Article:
10. The amount of spectrum the incumbents can buy is capped at 10MHZ. One block has also been set aside for the new entrants, which will make it much cheaper to acquire since the new entrants won't have to compete against the incumbents. Also, BCE/Telus are actually at an advantage vs. Rogers because they share a network and will be able to acquire 20MHZ of spectrum combined.
|Subject||RE: variant perception|
|Entry||07/10/2012 09:50 PM|
What's the variant view?
At a very high level, Rogers is a company that has consistently grown EBITDA for the past several years. It's also a company where consensus/mgmt guidance assume that EBITDA will continue to grow. Because of increased wireless and cable competition, I think EBITDA will decline (not grow) over the next 2 years.
Digging in a little deeper, most of my variant view is centered around the wireless business. Bulls say that this short thesis (increased competition from new entrants / other incumbents) has been around for awhile and that Rogers' metrics have held up. So why now? What's changed? I'm arguing that nothing has changed, but that the true underlying trends in ARPU and churn have been masked by the massive increase in smartphone penetration. Smartphone ARPU is double traditional ARPU and smartphone churn is ~1% vs. blended churn of 1.3%. Smartphone penetration has gone from 31% at the end of 2009 to nearly 60% at the end of 2011. This massive postive mix shift has greatly benefitted ARPU and churn. Without this massive mix shift, Rogers' post-paid wireless metrics would have deteriorated significantly i.e. the underlying trends are much worse than they appear.
The Street assumes that the ARPU decline and high churn will moderate in 2012. I disagree. The Street models the post-paid business without splitting out the smartphone business. When I model the smartphone business separately, it becomes clear that the positive mix shift that ARPU and churn have been benefitting from will slow in 2012. Why? Mainly becase the rate of smartphone penetration gain will slow. This will cause the ARPU decline and churn to get worse, not better. This is the main driver of why my EBITDA is below the Street and why I model EBITDA declines for the next 2 years.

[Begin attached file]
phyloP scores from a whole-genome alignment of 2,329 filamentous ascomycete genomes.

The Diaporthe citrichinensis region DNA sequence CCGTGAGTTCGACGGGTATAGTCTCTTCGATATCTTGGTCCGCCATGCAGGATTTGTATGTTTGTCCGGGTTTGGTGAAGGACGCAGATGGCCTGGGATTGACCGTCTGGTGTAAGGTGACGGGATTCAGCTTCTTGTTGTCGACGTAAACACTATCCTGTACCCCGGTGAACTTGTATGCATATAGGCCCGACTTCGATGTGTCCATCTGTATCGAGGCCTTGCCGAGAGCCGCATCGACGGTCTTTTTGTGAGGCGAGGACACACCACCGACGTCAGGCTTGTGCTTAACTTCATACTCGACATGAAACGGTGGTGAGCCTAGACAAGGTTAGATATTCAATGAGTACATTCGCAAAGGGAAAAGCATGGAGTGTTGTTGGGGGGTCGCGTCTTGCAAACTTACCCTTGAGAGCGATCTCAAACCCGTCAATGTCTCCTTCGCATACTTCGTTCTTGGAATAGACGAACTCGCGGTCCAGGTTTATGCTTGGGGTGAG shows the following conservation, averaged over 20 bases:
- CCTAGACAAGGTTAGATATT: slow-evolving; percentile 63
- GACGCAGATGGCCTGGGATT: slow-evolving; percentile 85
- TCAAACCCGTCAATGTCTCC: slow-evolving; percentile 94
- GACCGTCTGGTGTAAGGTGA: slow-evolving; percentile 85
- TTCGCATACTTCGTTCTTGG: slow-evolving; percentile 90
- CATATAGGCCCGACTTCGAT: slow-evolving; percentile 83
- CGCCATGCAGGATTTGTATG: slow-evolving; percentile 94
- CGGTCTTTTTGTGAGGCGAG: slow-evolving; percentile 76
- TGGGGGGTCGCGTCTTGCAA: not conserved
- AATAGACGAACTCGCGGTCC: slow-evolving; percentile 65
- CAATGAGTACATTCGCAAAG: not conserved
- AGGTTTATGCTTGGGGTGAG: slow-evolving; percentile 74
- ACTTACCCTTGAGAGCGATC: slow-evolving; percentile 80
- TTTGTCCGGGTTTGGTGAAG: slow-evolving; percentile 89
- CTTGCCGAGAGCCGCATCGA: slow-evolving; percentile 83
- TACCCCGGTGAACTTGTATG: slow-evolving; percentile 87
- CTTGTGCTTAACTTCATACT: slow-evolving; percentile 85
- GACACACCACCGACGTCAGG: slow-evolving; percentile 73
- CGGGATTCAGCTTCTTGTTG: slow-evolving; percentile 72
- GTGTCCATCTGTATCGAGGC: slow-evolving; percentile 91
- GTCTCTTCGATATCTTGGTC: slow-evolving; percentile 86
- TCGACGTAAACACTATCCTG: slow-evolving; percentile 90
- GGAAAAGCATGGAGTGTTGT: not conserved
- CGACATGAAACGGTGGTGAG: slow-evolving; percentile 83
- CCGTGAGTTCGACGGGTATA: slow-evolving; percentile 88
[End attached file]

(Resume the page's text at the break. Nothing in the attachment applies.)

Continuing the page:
Bottom line, if there is one analysis that I recommend you do, it is to model the post-paid business in two segments - smartphone and non-smartphone. Once you do this, it becomes clear that the thesis has been playing out for awhile and that ARPU/churn trends will not moderate like the Street thinks, they will become worse.
|Subject||RE: Sellside Coverage|
|Entry||07/11/2012 03:23 PM|
I have not seen a recent industry primer or initiation piece, but BofA has a ton of good data in spreadsheet form on the telecom and cable industries in Canada that I found useful.
|Subject||RE: RE: Sellside Coverage|
|Entry||07/11/2012 03:33 PM|
RBC has a pretty good industry report titled "Shelter from the storm" from Dec 13, 2011. I've been searching for a Canadian media/telco conference to meet w the companies, but have yet to find anything.
|Subject||RE: smartphone penetration|
|Entry||07/24/2012 07:08 PM|
Smartphone penetration increased an average of 4% per quarter last year for a total of 15%. This year, I assume that smartphone penetration will increase ~3% per quarter for a total of 12%. Increased smartphone penetration this year will still be a tailwind, but the tailwind will be a lot smaller. Also, it will be very tough to get smartphone penetration above 70% when only 70% of your gross adds take smartphones. For the past several quarters, the percent of gross adds taking smartphones has stabilized at 70%. As long as it stays around here (I actually assume it will increase slightly), it will be tough for smartphone penetration to increase materially above 70%.